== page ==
I just completed another great training session held by the Oracle User Experience (UX) team. I am privileged to be part of the Oracle Fusion User Experience Advocates team, so Oracle is putting a lot of effort into teaching us about Fusion UX.
One of the topics was the new Financials demo that we learned to give. So now, I can play the part of accounting manager at Vision Operations…
While the General Accounting Dashboard is nice, the really mind-blowing part of the Financials part of Fusion apps is the way it uses the ADF desktop integration features. This means that you can seamlessly download your journal into Excel on your desktop, work with the data and then upload it back into your ERP system. As I know business people, they’re gonna love this!
If you want to see what the financials part of Fusion Applications look like, feel free to send me a mail.
Oracle lists more than 200 new features in WebLogic 12c - unfortunately, I don’t get to use them.
The improvements fall in two main categories:
Management, Performance and High Availability (HA)
Java EE 6
As a developer, management and high availability is “somebody else’s problem” - I appreciate the work my app server admin does, but it doesn’t affect the code I write to meet business needs. I welcome performance improvements as much as the next guy - but I want them to be transparent and not force me to code for a specific performance feature of a specific app server.
I would really like to be able to utilize the new features in JEE6, but for the time being, this is restricted to “pure” Java programming. As an Oracle Fusion Middleware developer using various parts of the FMW stack, I will have to wait for my beloved Application Development Framework to be supported on WebLogic 12c. I hope the wait will be short!
As an Oracle Partner, you cannot escape the relentless push from Oracle to become “specialized” in one or more Oracle products.
If the purpose of this program had been to ensure that partners actually know what they’re talking about, I would have been all in favor. But unfortunately, the main purpose of the program seems to be to push Oracle partners to sell more Oracle software. The specialization requirements include demonstrating some knowledge (a good thing), but also selling a specific number of licenses each year (not necessarily a good thing).
A systems integrator like Scott/Tiger doesn’t sell very much software. Instead, we integrate and ensure that the customer is successful with the Oracle software he or she has. We’re just as much a part of the Oracle ecosystem as companies selling licenses - but Oracle’s “specialization” message effectively tells us to peddle some software or go away.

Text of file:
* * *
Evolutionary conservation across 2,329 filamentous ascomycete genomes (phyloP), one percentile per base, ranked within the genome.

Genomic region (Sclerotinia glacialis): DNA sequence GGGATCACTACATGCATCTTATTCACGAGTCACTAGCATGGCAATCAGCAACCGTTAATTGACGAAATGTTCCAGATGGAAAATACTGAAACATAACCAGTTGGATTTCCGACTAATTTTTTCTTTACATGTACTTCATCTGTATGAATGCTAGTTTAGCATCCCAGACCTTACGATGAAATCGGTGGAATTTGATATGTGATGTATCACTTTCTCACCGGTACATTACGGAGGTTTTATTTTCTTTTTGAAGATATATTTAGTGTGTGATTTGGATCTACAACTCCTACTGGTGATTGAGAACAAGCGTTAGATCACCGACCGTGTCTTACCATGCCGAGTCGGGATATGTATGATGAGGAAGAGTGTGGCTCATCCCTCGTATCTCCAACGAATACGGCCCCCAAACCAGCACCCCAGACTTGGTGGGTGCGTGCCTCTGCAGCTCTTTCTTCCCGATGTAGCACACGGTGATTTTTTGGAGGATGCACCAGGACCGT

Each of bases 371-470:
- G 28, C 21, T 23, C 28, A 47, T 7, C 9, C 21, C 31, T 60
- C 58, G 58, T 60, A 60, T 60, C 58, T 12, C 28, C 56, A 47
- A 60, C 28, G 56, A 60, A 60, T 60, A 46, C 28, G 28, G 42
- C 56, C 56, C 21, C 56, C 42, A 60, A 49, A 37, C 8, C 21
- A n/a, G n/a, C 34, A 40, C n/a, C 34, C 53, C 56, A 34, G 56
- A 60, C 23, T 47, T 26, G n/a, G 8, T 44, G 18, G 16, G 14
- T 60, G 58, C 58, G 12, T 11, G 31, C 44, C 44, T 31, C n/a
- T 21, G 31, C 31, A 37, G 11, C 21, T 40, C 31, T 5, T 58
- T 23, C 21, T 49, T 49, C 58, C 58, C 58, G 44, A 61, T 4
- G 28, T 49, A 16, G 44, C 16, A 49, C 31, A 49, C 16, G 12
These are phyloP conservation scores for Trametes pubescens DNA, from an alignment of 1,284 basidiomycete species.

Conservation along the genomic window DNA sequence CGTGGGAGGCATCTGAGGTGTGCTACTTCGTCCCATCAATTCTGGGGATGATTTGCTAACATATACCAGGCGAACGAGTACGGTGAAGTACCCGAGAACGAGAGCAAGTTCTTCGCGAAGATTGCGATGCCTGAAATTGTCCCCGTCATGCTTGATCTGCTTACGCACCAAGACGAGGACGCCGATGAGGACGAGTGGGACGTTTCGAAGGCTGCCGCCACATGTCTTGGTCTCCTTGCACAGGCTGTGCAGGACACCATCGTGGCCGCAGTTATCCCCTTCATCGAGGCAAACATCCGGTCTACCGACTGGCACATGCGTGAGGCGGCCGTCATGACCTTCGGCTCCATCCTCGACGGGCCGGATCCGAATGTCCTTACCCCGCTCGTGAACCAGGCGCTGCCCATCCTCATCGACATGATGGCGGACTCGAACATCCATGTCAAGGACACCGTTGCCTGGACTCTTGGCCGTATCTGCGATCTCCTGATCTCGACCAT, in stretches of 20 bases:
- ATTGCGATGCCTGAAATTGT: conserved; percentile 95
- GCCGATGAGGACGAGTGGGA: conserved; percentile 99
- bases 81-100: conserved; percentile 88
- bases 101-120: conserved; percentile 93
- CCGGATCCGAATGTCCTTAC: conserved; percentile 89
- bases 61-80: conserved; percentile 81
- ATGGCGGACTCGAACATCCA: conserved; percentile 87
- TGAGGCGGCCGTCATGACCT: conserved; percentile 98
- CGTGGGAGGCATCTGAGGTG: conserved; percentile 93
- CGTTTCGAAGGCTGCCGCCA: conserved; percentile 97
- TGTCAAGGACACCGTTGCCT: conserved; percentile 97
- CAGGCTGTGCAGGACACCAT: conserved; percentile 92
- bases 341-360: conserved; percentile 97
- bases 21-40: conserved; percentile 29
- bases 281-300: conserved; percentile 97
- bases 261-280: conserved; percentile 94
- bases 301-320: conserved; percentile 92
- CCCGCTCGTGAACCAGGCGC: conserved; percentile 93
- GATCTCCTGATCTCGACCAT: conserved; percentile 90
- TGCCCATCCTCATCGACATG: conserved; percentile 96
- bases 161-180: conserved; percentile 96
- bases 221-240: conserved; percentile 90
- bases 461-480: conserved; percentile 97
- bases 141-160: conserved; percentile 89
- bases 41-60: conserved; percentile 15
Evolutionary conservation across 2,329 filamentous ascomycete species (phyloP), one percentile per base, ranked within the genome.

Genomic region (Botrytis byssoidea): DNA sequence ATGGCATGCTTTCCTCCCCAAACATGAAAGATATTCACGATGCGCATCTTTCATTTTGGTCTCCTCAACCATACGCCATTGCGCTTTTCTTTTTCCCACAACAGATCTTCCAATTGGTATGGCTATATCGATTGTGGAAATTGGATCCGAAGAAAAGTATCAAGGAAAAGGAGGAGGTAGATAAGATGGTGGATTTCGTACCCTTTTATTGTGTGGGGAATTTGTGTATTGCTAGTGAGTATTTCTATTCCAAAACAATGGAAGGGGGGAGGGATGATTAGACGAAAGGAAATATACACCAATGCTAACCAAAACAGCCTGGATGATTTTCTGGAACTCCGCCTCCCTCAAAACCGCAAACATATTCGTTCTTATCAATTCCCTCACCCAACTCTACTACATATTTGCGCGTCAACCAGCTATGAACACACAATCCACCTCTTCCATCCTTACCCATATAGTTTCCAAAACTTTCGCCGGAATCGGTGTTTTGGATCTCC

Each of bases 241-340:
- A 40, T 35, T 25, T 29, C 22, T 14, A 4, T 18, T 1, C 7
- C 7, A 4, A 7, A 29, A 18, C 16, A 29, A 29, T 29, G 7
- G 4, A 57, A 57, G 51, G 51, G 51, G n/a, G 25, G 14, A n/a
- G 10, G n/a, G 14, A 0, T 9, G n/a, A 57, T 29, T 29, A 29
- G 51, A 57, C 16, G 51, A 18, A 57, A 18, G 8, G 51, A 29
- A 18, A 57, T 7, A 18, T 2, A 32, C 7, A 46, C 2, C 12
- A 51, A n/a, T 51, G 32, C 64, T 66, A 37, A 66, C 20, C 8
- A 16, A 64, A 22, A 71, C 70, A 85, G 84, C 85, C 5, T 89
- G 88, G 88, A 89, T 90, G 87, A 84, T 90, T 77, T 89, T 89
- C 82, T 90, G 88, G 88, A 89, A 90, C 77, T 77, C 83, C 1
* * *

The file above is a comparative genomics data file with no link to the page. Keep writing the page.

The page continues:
Oracle announced a number of cloud offerings at Oracle Openworld. However, as is often the case with OpenWorld announcements, we are still waiting for actual products to materialize.
The first cloud offering likely to appear as a real product is the Oracle Database Cloud Service. This is because Oracle has already been running this service for free at apex.oracle.com. The only difference I expect is that it will now have a monthly fee and the wording about not using it for production purposes will be removed.
The Oracle Java Cloud Service is still pending and we probably won’t see it until 2012.
For both of these cloud services, Oracle has apparently not worked out the pricing yet. This supports the hypothesis that Oracle felt they had to rush something with a “cloud” moniker to market at OpenWorld, but they don’t really know what their value proposition is yet. Oracle has a history of building great software products, but tends to attach “enterprise” (= very high) price tags to them, pricing them out of reach of 90% of the market. Since the technical cloud offerings should appeal to the wider market, it will be interesting to see if Oracle gets it right this time.
With social computing, cloud and mobile being the big buzzwords in IT right now, it makes sense to ask where Oracle is in relation to these hot topics. Having attended various briefings, sessions and keynotes at this year’s Oracle OpenWorld, and discussing with knowledgeable people, I’ll offer my opinion below.
First, does Oracle get social? Well, they’re paying it lip service with Larry Ellison demonstrating social features in Fusion Applications. But they don’t really understand that users already have Facebook, LinkedIn and Google+ - and adding yet another social network inside your enterprise application is unlikely to take off. Oracle has hinted that Oracle Data Service might allow you integrate information from other social networks, but that’s still vaporware. And since Oracle has both a suite of proprietary social applications and an OpenSocial product, their strategy in the social space is still unclear. Grade: D
Next, does Oracle get cloud? Not completely, but they are moving in the right direction with the cloud offerings announced an OpenWorld. However, this is still vaporware, and if the thrice-announced Fusion Applications is anything to go by, it will take a while before this offering actually materializes. All we know right now is that they are moving from the usual paid-up-front perpetual licenses to monthly licensing - but that’s still a long way from the hourly billing of a real elastic cloud service. Grade: C